Saturday, October 4, 2008

At last, the Wall Street bailout materialized!

The bill passed by the Congress on Friday to bail out the ailing financial institutions at a cost of $700 billion has given the much needed relief to one and all and will help to reduce the panic in the global stock markets. It is expected when the government steps into the blood bath, the bleeding in the market will hopefully stop.
But wait… Don’t jump in happiness and there is a lot to do to lift the ailing US economy and in turn the global economy. What can you expect from the passage of the bill?
Stock Markets
A cooling in the nerves of the stock market is expected in the days to come along with the return in the confidence of the investors. The markets are expected to be less volatile but with the cooling global economy and lower profits for the American multinational companies will have a negative impact on the growth of stock markets.
The banks are safe. The bill makes it clear that depositors need not worry about their hard earned money because the amount of deposits covered by the FDIC is increased from $100,000 to $250,000 and there is no need to get scared even if the banks fail. The recession is already on and the economic downturn will add oil to the already burning fire.
A latest estimate says that the job cut is 159,000 in the month of September and is the worst in the last five years. The picture in the coming months is not rosy either and more job cuts are expected forcing the customers to be spendthrift, deepening the gloom. The major sector that contributes to the US growth, the auto industry is deep in trouble and its sales in September touched the lowest point in the last 15 years.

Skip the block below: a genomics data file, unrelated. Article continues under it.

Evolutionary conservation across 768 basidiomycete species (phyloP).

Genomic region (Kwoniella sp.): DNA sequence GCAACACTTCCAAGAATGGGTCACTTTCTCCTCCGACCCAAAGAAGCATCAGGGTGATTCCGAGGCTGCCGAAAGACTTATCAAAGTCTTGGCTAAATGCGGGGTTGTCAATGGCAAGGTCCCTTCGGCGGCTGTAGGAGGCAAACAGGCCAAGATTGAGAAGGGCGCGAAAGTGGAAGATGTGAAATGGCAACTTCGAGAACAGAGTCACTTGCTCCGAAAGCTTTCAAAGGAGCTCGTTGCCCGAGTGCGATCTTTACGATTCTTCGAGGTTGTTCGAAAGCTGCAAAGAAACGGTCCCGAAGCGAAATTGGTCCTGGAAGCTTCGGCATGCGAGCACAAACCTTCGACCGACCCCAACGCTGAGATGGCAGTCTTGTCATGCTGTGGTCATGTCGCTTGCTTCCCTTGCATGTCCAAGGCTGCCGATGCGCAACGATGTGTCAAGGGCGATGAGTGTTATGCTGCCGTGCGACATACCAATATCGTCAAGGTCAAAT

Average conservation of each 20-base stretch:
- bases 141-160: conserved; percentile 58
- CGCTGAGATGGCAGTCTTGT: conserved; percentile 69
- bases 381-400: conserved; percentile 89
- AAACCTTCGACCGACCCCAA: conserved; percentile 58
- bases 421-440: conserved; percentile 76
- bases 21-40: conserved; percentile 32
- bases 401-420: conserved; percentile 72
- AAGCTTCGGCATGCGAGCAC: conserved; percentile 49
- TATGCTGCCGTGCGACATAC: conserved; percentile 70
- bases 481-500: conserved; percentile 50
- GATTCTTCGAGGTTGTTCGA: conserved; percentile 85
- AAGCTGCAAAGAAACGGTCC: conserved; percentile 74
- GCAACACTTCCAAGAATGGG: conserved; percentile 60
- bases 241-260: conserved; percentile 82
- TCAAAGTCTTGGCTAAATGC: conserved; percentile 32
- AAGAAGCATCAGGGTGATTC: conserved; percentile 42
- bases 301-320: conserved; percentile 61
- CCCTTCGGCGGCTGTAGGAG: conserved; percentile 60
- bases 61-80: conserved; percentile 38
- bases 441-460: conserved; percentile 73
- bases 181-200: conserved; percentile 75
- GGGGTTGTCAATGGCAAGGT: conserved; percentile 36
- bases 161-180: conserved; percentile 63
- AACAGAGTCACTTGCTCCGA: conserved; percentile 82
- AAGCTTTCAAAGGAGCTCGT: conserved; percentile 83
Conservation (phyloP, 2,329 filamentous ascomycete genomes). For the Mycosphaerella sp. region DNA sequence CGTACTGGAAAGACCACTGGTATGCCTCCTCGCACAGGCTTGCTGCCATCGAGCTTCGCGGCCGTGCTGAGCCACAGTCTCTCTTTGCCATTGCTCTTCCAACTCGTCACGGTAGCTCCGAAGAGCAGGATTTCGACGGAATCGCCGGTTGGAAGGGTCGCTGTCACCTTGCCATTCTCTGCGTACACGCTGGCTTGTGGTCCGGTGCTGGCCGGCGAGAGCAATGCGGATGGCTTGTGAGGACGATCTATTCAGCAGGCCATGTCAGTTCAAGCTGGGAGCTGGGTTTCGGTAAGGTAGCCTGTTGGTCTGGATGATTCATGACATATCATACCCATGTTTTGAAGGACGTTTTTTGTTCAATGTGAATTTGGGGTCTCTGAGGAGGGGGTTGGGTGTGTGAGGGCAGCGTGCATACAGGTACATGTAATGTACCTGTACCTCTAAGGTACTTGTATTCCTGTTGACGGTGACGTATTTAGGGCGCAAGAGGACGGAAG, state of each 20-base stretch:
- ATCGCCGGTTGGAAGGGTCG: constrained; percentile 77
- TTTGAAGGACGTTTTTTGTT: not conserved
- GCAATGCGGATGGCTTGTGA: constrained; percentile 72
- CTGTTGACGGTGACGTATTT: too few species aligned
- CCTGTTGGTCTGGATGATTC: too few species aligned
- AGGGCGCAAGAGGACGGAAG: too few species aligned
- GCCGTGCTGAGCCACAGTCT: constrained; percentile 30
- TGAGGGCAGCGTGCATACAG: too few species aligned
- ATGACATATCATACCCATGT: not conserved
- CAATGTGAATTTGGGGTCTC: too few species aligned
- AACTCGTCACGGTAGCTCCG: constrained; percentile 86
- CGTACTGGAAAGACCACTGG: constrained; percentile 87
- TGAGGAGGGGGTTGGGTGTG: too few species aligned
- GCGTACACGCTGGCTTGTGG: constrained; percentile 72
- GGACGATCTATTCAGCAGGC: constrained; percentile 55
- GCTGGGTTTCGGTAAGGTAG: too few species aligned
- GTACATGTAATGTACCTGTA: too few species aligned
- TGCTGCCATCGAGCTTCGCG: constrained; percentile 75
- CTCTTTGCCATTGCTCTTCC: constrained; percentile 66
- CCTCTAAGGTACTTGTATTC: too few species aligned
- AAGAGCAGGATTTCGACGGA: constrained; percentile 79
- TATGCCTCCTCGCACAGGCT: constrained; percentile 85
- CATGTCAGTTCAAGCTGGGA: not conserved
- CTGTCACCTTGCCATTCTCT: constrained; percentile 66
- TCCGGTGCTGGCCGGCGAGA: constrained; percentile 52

Tax relief?
The ordinary US citizen can expect a lesser tax relief than expected because of the bailout package. But there is good news in that the tax won’t be raised because the sale of the troubled securities would yield dividends to finance the extra burden. The loans advanced by the banks to consumers will become scarce, let it be for car, home, credit card purchase or vacations.
But homeowners have the option to renegotiate their loans with the bank but time only will judge how effective these measures are?

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